A pristine ecosystem ranging from the Teton Range to Jackson Hole in Wyoming, America’s twentieth national park is only 10 miles south of Yellowstone and, along with the many surrounding national forests, makes up part of the Greater Yellowstone Ecosystem. Animals and plants living here since prehistoric times still make this part of Wyoming their home and humans have called the area home for some 11,000 years, ranging from Paleo Indians to Shoshone hunters to fur traders, mountain men, early settlers, mountaineers and even one of the richest men in America who used his private fortune to help establish this national park in 1929. Grand Teton National Park is named for the tallest peak in the park and the Teton Range, but so often it is pictured alongside three of its compatriots: Middle Teton, South Teton and Mount Owen.
While mountains dominate the sky of Grand Teton, much of this park is covered in rivers, lakes and valleys created through millions of years worth of glaciation. The park is home to some of the most ancient rocks found in any national park in the country, giving us a deeper understanding of how the earth and early America was formed. Its ancient plantlife and animals whose ancestors have grazed here for thousands of years make Grand Teton a great place to see how America was before Europeans and even early Native Americans came into this wilderness to make it their home. Humankind still tries to conquer Grand Teton, scaling its mountains and traversing its backwoods. The story of Grand Teton is a story of sheepeaters and fur trappers, of ancient rocks and Rockefellers, a story of the wild American west.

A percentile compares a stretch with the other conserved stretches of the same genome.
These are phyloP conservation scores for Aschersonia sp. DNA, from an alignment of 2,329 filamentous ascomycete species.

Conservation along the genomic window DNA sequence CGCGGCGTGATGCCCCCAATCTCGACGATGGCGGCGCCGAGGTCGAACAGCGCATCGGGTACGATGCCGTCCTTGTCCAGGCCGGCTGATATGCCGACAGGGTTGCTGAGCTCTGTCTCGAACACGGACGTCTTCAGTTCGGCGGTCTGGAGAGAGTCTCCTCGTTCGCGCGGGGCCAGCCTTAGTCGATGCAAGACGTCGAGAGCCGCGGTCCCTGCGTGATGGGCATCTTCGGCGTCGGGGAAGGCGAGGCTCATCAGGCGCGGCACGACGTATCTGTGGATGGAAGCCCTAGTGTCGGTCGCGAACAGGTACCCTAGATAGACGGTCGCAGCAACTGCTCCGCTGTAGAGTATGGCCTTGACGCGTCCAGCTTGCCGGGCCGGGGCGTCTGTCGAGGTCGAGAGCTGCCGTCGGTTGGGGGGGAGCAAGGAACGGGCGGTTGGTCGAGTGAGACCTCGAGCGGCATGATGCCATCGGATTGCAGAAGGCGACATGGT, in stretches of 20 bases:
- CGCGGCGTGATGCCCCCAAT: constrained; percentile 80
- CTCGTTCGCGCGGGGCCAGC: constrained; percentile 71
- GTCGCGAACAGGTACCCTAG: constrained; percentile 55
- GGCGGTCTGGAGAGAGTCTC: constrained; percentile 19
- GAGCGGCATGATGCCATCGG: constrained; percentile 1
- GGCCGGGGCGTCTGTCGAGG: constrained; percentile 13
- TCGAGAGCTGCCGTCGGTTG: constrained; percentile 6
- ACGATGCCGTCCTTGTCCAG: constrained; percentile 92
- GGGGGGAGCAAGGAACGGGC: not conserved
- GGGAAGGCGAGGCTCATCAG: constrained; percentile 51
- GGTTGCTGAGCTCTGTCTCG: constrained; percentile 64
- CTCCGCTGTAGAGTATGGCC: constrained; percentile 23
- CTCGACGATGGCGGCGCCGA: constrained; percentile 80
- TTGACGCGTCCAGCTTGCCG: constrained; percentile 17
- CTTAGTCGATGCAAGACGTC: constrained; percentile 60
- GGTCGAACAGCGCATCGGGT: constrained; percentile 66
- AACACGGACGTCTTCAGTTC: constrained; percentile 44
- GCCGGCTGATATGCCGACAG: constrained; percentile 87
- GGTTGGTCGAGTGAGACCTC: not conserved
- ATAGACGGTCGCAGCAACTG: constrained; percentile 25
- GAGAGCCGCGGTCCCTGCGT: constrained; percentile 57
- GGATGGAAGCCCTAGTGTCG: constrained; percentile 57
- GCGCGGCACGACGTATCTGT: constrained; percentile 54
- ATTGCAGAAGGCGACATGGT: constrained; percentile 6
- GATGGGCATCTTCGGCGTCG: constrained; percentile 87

In addition to the nearly 3.4 million tourists who come from around the world to tour Yellowstone, the park is also home to researchers and biologists. These scientists are working to study the volcanic and geothermal energy of the park as we ll as preserving the animal and plant life that dwells within.
From a valley that reshapes its trees into strange formations to a desert where rocks seem to magically move to some of the strangest colored waters in the world to the giant remnants of lost ancient civilizations, North America is home to some unique sites. In addition to those man-made wonders, the varied landscape of this region ranges from the wintry, dense forests of Canada to the diverse ecosystems of the U.S. to the Mexican desert, coastal Caribbean islands and dense jungle of Central America help make it an awe-inspiring place to visit.
Actun Tunichil Muknal Cave
Rediscovered in 1989, the cave is located within Tapir Mountain Nature Reserve and in order to get a look inside, visitors must swim in and then wade through water for nearly three-fourths of a mile. Once inside, visitors can see remnants left behind by the ancient Maya, who researchers believed used this cave either as a burial ground of a place for sacrificial victims. Several skeletal remains have been discovered - and permanently left - in the cave that are believed to be thousands of years old. Of the 14 bodies discovered, the most famous is the Crystal Maiden.
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